- 2015 Federal Election
X Block hit with Courtenay students trying to avoid weekend homework
Would you choose to stay at school during an optional work time on a Friday afternoon?
Well, G.P. Vanier Secondary School principal Charlie Schellinck says about half or more of the students at his school choose to do just that during the school's X Block each Friday afternoon.
"What we find is there'll be 60-plus kids in the library, there'll be probably 60-plus kids doing math, there'll be say 30 or so doing science, the gym, we have the open gym with an EA (educational assistant), there'll be couple hundred in there, you know, it can be quite full," says Schellinck.
Of the school's 1,200 students, he estimates 600 or more choose to stay.
"The kids seem to like it, some of them are really taking advantage of the extra help that we're giving them and then the kids that need the extra help.
"We've got lots of kid that are so active with jobs and sports and dance that they can get their homework done. It gives them a good solid hour so that they don't have homework for the weekend."
After seeing fellow Courtenay secondary school Mark R. Isfeld implement an X Block last year, Vanier decided to follow suit this year. At 2:15 p.m. — rather than the regular time of 3:15 p.m. — students are free to go home Fridays if they choose.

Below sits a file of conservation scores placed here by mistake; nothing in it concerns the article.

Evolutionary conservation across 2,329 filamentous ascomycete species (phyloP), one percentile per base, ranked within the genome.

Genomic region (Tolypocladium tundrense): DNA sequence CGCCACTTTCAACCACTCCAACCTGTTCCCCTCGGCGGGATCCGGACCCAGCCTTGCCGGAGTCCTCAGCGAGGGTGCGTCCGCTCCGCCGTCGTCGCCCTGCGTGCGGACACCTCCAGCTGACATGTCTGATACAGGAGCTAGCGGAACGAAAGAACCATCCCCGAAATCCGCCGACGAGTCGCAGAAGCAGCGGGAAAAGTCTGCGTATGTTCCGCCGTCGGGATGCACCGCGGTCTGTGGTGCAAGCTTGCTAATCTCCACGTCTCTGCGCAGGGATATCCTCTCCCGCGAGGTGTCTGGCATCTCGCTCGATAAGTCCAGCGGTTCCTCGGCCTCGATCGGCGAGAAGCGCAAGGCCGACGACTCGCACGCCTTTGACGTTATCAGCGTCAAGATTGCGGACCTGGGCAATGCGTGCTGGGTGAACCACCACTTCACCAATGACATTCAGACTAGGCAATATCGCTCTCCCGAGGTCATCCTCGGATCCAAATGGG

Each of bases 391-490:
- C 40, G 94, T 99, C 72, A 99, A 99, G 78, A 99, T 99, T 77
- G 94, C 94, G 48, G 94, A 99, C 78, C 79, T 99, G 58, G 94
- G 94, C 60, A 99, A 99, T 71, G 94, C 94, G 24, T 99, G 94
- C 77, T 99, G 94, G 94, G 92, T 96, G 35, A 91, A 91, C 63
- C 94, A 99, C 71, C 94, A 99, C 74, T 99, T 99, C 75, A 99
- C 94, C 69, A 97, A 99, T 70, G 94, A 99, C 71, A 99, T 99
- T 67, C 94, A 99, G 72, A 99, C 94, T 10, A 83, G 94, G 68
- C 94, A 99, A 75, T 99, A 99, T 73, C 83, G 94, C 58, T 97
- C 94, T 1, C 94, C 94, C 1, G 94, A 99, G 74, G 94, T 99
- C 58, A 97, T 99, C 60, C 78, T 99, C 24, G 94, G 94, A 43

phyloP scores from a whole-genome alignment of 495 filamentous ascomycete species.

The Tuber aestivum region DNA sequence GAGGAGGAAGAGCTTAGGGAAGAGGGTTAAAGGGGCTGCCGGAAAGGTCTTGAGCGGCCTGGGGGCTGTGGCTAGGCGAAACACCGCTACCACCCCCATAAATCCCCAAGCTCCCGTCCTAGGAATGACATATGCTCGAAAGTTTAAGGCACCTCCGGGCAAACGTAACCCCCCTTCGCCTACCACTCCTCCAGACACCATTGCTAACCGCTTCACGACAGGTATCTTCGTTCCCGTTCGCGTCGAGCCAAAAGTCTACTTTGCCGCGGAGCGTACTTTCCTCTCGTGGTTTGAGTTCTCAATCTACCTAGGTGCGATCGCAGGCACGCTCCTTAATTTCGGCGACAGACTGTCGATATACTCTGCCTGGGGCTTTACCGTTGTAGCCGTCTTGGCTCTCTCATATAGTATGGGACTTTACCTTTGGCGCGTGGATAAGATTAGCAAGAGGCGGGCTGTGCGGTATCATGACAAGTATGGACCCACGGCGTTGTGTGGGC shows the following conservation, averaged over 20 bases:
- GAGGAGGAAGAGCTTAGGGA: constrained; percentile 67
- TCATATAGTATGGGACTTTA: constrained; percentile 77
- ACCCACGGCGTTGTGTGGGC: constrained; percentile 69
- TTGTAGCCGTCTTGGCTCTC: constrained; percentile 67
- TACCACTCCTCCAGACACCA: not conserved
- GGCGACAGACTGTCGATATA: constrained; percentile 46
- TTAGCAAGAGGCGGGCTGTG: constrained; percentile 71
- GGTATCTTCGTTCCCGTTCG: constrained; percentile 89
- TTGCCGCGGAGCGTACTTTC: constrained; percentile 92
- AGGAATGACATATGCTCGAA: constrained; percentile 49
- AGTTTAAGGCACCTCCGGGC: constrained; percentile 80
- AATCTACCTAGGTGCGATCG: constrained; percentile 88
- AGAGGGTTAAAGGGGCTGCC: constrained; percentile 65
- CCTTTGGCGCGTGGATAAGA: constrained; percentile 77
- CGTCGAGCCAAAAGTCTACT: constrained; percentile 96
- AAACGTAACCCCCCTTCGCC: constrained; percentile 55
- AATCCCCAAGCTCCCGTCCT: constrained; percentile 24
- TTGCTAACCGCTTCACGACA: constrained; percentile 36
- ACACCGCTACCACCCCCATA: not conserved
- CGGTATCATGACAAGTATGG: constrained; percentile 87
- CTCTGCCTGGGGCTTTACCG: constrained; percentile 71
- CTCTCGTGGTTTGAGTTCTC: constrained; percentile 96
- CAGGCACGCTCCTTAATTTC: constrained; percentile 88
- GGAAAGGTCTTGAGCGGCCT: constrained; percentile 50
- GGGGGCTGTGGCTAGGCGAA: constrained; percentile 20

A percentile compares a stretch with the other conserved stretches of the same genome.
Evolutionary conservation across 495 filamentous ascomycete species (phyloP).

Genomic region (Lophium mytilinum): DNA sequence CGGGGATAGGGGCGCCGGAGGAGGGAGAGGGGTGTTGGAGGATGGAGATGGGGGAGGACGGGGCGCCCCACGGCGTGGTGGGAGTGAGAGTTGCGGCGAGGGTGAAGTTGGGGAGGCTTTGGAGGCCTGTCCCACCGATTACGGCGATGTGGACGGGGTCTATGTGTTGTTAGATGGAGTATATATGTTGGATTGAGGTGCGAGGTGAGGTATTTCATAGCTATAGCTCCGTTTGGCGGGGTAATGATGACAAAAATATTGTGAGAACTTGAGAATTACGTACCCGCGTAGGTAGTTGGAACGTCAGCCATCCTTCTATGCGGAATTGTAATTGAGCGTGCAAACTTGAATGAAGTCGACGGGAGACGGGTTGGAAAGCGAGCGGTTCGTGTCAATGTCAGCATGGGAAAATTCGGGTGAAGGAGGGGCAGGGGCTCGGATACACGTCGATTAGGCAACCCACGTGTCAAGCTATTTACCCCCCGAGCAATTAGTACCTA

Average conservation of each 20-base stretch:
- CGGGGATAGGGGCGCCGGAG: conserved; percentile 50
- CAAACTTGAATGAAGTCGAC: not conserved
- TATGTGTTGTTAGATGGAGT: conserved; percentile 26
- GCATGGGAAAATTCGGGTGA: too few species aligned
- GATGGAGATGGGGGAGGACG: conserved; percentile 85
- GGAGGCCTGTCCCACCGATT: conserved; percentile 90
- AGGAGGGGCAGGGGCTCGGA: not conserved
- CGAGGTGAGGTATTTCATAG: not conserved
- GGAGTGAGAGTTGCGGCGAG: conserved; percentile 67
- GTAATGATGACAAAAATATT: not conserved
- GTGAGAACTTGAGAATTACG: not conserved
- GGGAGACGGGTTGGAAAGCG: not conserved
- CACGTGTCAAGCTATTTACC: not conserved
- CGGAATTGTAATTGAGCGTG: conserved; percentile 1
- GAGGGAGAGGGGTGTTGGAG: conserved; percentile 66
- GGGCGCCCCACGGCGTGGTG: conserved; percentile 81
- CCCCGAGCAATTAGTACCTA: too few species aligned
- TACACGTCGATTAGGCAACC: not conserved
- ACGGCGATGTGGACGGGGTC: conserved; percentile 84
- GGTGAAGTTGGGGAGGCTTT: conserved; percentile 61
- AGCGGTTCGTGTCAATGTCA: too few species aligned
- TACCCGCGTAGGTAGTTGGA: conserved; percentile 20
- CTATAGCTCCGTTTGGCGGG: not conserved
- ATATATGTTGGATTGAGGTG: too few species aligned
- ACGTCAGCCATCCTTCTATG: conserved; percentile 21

If they decide to stay at school, they can get extra help in math, science and humanities/languages in tutorials with a teacher. Or, they can get some extra help from an EA or study in one of the 'quiet spaces' like the library.
According to librarian Shannon Dillman, the library is so quiet, "You can hear a paperback book drop." She hears students talking positively about the work time as they are leaving.
"When the students leave, I hear comments like, 'I won't have any homework this weekend; I got it all done,'" she told Schellinck in an e-mail a few weeks ago. "Everyone is co-operative, focused and appreciative of the quiet environment. In my opinion, it is a wonderful thing."
The gym is also open to students who want to get some exercise with their friends, the shops are open on a rotating basis and the cafeteria is available for group project work.
Schellinck notes extracurricular activities like choir, clubs and destination imagination happen during X Block, too.
EAs help students who are behind on assignments during student support; student support is mandatory if a student is behind on their work.
While Schellinck says X Block is useful for students, he says the time is very important for school staff, too.
Staff break into teams to discuss various topics such as, online language, social responsibility, oracy in English, peer support, and gifted.
In total, there's 41 different topics, and Schellinck says they're all designed to improve student learning, whether that's through something like developing new course work, learning about new teaching tools or coming up with new teaching strategies.
Teachers offer student tutorials on a rotating basis so that they all participate in the staff groups.